|Appears in Collections:||Psychology Journal Articles|
|Peer Review Status:||Refereed|
|Title:||Age differences in short-term memory binding are related to working memory performance across the lifespan|
Sander, Myriam C
Shing, Yee Lee
|Citation:||Fandakova Y, Sander MC, Werkle-Bergner M & Shing YL (2014) Age differences in short-term memory binding are related to working memory performance across the lifespan, Psychology and Aging, 29 (1), pp. 140-149.|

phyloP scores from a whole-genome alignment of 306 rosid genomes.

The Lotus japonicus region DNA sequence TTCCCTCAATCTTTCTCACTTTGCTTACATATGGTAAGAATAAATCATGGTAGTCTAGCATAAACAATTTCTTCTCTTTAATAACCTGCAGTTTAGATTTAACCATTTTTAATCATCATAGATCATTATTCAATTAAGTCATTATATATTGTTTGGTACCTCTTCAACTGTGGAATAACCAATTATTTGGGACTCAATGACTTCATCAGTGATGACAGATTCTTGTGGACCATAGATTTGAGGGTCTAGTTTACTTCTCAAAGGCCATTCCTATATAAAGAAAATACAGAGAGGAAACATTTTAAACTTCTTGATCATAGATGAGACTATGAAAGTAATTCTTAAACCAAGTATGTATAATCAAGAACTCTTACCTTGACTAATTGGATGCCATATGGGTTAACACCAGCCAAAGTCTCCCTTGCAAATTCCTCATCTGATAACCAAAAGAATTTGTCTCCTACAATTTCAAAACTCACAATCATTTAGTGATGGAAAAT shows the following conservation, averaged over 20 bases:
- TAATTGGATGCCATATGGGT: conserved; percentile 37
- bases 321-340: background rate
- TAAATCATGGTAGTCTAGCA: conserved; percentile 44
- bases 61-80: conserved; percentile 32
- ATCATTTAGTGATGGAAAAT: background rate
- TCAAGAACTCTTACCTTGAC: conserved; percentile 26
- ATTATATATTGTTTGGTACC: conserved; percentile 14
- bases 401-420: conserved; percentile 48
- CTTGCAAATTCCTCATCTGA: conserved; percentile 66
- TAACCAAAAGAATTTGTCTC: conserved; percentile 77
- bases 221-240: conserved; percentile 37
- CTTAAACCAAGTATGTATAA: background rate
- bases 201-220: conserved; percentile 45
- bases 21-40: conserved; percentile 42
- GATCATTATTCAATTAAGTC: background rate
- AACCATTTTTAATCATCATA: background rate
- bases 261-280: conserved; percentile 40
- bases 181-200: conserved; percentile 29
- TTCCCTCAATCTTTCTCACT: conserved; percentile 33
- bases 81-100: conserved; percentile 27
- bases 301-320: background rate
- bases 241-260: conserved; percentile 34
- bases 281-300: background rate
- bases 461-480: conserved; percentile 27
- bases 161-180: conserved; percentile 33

|Abstract:||Memory performance increases during childhood and adolescence, and decreases in old age. Among younger adults, better ability to bind items to the context in which they were experienced is associated with higher working memory performance (Oberauer, 2005). Here, we examined the extent to which age differences in binding contribute to life span age differences in short-term memory (STM). Younger children (N = 85; 10 to 12 years), teenagers (N = 41; 13 to 15 years), younger adults (N = 84; 20 to 25 years), and older adults (N = 86; 70 to 75 years) worked on global and local short-term recognition tasks that are assumed to measure item and item-context memory, respectively. Structural equation models showed that item-context bindings are functioning less well in children and older adults compared with younger adults and teenagers. This result suggests protracted development of the ability to form and recollect detailed short-term memories, and decline of this ability in aging. Across all age groups, better item-context binding was associated with higher working memory performance, indicating that developmental differences in binding mechanisms are closely related to working memory development in childhood and old age.|
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